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Discussion Starter #1
I am looking to buy a ti frame soon. One of things I will miss is the inherent vibration dampening of carbon fiber frames. I am looking to compensate for ti's inability to dampen vibration (relative to carbon) with the wheels.

I know that carbon rim wheels help dampen vibration. I have also read in numerous places that the Topolino's carbon/kevlar spokes also reduce vibration.

So my question is this: all else being equal, which will dampen vibration better, a carbon rim wheel with metal spokes (zipp, reynolds, etc) or Topolinos with carbon/kevlar spokes and an aluminum rim? I am looking for responces from people that have ridden both.

Thanks.
 

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Lower inflation pressure and/or wider tires. That's what'll better damp vibes.
 

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alienator said:
Lower inflation pressure and/or wider tires. That's what'll better damp vibes.
Exactly- Wheels should be stiff. Use the fork or other parts of the bike to soak up bumps and vibrations...

BTW- while I ride carbon, I have never heard a Ti rider complain about a nasty ride.

Having owned carbon wheels, I would say there is nothing inherently vibration dampening about them. The carbon is usually so they can build a deeper, lighter rim- it really serves no other purpose.

I have never ridden Toplinos, but I do not like their design at all.
 

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HazemBata said:
So my question is this: all else being equal, which will dampen vibration better, a carbon rim wheel with metal spokes (zipp, reynolds, etc) or Topolinos with carbon/kevlar spokes and an aluminum rim? I am looking for responces from people that have ridden both.
So... you are looking for a lot of placebo induced opinions, rather than science? Truly, you wouldn't be able to tell... the vertical deflection of the rim and spokes is vanishingly small. You might get a little flex out of the seatpost if you have a compact frame. The stem, bars, and fork all flex quite a bit. Thick handlebar tape and a comfortable saddle will also help. #1 though, is use supple tires and the lowest pressure you can without getting pinch flats.

If you want to go *fast* then go with the aero rim and aero (ss) spokes.
 

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rruff said:
So... you are looking for a lot of placebo induced opinions, rather than science? Truly, you wouldn't be able to tell... the vertical deflection of the rim and spokes is vanishingly small. You might get a little flex out of the seatpost if you have a compact frame. The stem, bars, and fork all flex quite a bit. Thick handlebar tape and a comfortable saddle will also help. #1 though, is use supple tires and the lowest pressure you can without getting pinch flats.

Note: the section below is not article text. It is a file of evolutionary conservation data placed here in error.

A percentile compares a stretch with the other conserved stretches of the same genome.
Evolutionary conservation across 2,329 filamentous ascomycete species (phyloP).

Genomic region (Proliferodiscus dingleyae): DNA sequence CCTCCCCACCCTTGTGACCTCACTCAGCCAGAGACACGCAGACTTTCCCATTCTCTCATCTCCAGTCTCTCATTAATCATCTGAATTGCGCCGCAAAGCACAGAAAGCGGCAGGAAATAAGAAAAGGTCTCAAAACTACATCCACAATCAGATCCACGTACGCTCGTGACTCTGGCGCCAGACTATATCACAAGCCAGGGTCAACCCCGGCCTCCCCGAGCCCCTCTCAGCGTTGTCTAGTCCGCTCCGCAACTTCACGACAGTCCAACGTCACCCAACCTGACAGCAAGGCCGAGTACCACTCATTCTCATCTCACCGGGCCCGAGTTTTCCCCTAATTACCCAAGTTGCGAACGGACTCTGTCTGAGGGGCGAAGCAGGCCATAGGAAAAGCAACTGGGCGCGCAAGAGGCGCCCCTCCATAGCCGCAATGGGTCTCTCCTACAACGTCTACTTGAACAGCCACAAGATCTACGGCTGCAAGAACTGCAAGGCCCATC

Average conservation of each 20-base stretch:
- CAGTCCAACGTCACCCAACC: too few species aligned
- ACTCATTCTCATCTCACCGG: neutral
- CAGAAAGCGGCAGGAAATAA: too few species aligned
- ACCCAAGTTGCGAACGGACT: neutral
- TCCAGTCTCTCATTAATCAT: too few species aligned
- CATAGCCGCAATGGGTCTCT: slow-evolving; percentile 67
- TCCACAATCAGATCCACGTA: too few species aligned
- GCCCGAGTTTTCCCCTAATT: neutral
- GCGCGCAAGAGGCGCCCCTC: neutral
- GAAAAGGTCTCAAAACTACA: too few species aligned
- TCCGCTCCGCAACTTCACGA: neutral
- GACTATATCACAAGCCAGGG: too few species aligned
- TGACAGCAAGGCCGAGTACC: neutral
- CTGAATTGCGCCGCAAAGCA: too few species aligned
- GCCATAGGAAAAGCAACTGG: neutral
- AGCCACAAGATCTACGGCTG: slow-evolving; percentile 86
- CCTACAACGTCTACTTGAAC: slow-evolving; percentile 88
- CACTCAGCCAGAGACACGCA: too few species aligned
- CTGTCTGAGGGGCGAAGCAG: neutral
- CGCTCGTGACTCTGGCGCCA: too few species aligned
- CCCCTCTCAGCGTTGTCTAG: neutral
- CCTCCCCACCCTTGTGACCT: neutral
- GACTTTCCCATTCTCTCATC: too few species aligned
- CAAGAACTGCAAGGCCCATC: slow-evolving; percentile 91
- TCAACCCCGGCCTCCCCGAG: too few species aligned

If you want to go *fast* then go with the aero rim and aero (ss) spokes.
This is one time that I think the correct question was asked and I don't think that what he is asking for is a placebo. He is asking which pair of wheels will reduce vibration better and not which wheels will be more comfortable by the wheel absorbing impact through flexing of the rim. One of the reasons higher spoke count wheels feel more "comfortable" is because they use more spokes which help absorb vibrations before they get transfered to the frame, they are not flexing.

One of Topolinos claims to fame is that their carbon/kevlar spokes absorb vibrations that would otherwise be transfered to the frame and then to the rider. So he is correct that the Topolinos would do what he wants. I don't think that he should buy a pair but they would work for his needs. The reason I don't think he should buy a pair is because first I do not like pre-built wheels, especially ones that you cannot fix your self, second is because they have a history of having bearing problems and third is I think they just look cheap! For the amount of money that Topolinos go for I would expect them to look a little higher quality, they look like they are injection molded plastic (which basically they are) and should have a price tag at least half of what they are going for.
 

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Adding spokes increases damping?

Ligero said:
One of the reasons higher spoke count wheels feel more "comfortable" is because they use more spokes which help absorb vibrations before they get transfered to the frame, they are not flexing.
I'm not sure how this can be. Metal spokes have nearly zero hysteresis damping, so they provide essentially no vibration damping (at least as compared to other components in the load path, like the tires, saddle, handlbar tape, etc.). Adding more spokes will increase damping of the spokes from nearly zero to still nearly zero.

In addition, in order to damp a motion (vibration is simply an oscillitory motion), there has to be motion to begin with. Since the spokes are so stiff (vertically), there is very little flex, and therefore little energy available to be damped.

If you added extra springs to your car's suspension, would the suspension absorb more vibration, or would it be stiffer and absorb less vibration? Adding extra spokes to the wheel would have the same effect.
 

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Discussion Starter #7
Thanks for all the replies everyone. But as Ligero pointed out my concern is vibrations, not bumps.